Stephen Harper came to Ottawa promising to finally clean up Senate corruption. Instead, his appointees and top advisors have been involved
- Nigel Wright: Former Chief of Staff to the Prime Minister. Gave a $90,000 cheque to Mike Duffy and has been talking to the RCMP about it ever since.
- Leo Housakos: Conservative Senator recently linked to the Charbonneau Commission for his connection to the construction industry, from which he reportedly solicited tens of thousands of dollars in donations.
- Claude Carignan: According to a former construction boss, Leo Housakos asked him to help fund his campaign. Is now Harper’s Leader of the Government in the Senate.
- Dimitri Soudas: Harper’s former Director of Communications. During the 2011 federal election, recordings revealed how Tony Accurso and Bernard Poulin were talking about using him to appoint their candidate to the head of the Port de Montréal.
- Dean Del Mastro: Personally selected as the Prime Minister’s own parliamentary secretary and lead spokesperson on Ethics. He is now out of the Conservative caucus and facing charges relating to breaking elections laws.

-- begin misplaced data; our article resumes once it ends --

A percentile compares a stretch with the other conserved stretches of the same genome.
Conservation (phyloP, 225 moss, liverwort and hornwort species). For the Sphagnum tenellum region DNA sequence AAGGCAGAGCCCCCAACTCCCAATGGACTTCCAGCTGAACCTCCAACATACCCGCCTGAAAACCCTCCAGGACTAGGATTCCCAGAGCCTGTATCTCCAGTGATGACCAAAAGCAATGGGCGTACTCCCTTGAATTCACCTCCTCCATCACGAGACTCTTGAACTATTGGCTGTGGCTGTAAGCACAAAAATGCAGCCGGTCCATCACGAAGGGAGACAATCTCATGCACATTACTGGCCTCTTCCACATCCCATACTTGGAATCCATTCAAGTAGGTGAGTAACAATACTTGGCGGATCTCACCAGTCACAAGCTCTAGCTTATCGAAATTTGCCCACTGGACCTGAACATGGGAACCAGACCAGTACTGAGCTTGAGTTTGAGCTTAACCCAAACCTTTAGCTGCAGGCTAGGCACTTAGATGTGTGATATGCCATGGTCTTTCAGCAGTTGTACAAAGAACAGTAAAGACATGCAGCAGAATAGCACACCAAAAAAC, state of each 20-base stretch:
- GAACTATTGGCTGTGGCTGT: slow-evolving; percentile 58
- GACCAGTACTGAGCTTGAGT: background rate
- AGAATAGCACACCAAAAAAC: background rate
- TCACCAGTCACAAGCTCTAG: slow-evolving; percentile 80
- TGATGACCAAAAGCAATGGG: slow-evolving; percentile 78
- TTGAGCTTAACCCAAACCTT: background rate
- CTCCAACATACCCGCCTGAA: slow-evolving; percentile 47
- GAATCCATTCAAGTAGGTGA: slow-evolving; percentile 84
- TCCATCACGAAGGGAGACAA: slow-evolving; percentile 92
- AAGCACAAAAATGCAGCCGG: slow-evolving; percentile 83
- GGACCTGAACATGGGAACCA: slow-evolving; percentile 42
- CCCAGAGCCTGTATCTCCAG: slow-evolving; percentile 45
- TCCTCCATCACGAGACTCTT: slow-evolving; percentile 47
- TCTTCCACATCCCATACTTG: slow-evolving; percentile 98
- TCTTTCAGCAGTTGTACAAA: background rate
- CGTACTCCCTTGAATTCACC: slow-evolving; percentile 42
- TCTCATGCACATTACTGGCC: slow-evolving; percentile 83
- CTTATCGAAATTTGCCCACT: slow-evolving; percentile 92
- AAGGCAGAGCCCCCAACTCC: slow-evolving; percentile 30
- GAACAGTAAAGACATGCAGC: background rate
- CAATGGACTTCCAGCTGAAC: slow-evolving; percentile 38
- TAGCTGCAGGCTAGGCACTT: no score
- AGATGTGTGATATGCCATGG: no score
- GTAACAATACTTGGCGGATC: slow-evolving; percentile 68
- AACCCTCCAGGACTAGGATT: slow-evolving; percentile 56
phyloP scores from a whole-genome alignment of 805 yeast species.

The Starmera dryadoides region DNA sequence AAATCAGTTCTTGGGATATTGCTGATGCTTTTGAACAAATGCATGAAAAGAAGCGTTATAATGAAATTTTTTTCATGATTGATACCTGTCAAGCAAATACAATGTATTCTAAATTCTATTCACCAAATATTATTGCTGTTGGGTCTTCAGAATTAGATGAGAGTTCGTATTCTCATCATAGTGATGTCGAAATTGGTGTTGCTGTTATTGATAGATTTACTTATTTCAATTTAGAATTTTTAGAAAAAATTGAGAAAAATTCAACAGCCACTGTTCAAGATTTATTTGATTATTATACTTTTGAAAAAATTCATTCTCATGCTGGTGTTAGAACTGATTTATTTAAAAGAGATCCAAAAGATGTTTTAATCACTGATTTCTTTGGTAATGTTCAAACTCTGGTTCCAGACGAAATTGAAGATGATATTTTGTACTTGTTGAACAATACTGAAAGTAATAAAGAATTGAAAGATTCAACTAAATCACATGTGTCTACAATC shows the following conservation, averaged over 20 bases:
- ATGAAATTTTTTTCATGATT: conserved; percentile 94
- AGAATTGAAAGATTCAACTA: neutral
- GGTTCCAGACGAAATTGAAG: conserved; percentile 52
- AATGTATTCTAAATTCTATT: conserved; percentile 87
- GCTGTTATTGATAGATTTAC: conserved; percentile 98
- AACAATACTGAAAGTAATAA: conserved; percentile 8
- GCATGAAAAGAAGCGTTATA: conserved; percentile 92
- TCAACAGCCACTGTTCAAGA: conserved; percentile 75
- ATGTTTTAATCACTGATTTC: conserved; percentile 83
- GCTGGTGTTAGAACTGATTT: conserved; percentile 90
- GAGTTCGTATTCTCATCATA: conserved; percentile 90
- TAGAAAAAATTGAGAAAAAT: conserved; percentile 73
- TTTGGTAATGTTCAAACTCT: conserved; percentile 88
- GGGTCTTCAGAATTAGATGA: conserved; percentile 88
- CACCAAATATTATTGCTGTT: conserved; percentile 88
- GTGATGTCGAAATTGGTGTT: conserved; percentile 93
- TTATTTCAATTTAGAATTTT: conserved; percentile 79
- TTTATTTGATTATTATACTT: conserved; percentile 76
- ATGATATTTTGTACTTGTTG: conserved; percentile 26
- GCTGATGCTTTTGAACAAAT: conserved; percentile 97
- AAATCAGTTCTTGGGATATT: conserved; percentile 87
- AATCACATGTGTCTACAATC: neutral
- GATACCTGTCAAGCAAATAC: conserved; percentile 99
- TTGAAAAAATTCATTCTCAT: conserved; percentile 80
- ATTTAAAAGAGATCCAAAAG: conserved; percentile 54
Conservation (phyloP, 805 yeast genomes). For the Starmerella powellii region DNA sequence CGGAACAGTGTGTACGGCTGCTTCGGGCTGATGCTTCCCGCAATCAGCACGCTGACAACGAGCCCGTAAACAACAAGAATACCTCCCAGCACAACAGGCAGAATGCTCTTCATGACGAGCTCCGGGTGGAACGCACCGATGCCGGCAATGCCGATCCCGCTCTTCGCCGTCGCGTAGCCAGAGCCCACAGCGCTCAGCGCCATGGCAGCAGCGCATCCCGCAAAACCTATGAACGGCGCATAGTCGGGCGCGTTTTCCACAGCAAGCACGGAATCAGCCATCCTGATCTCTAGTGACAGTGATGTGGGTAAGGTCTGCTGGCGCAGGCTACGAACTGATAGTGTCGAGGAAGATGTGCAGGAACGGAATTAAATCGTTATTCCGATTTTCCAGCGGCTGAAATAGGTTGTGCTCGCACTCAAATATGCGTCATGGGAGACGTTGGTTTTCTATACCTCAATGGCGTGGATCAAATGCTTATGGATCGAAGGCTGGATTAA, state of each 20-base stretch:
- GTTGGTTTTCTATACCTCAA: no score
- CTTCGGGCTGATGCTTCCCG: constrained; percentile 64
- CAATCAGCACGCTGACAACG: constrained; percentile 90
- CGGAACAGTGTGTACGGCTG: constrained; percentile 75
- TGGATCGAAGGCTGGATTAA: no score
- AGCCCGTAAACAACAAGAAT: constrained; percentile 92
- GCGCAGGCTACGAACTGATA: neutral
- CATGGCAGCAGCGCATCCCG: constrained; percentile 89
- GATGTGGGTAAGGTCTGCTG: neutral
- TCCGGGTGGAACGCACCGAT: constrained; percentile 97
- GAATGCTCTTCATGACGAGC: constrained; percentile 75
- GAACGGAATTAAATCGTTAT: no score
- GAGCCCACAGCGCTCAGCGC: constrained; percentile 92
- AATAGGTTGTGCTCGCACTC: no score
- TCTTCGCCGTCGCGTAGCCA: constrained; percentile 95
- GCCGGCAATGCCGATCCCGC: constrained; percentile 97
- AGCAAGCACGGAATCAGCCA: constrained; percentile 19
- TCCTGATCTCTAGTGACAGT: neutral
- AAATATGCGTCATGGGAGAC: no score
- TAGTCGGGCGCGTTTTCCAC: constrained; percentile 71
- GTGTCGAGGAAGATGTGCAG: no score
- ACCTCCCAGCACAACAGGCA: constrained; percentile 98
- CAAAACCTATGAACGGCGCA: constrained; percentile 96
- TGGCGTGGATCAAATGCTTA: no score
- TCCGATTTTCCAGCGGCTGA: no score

- Carolyn Stewart Olsen: Former Conservative spokesperson turned Senator, now having to repay inappropriate living expenses.
- Mike Duffy: Ordered to pay back more than $90,000 for false living expenses and claiming per diems while on vacation – a bill apparently paid for by former Chief of Staff to the PM Nigel Wright.
- Pamela Wallin: Ordered to pay back more than $100,000 for improper claims; including false travel claims, fundraising and campaigning for the Conservative Party on the taxpayer’s dime.
- Bruce Carson: A four time convicted fraudster who was also charged with influence peddling while working as a Senior Advisor and confidant to Prime Minister Harper. Reportedly tried to leverage his position with the PM and his connections with Conservatives to take advantage of impoverished First Nations communities.
- Irving Gerstein: Charged for violating the Elections Act after he participated in a scheme involving false tax claims and exceeding federal spending limits. The Conservative Party paid the $52,000 fine and charges were dropped.
And because of prorogation, Harper has given himself an extra month’s break from answering questions about this litany of scandal and mismanagement.
Canadians deserve better, they deserve answers.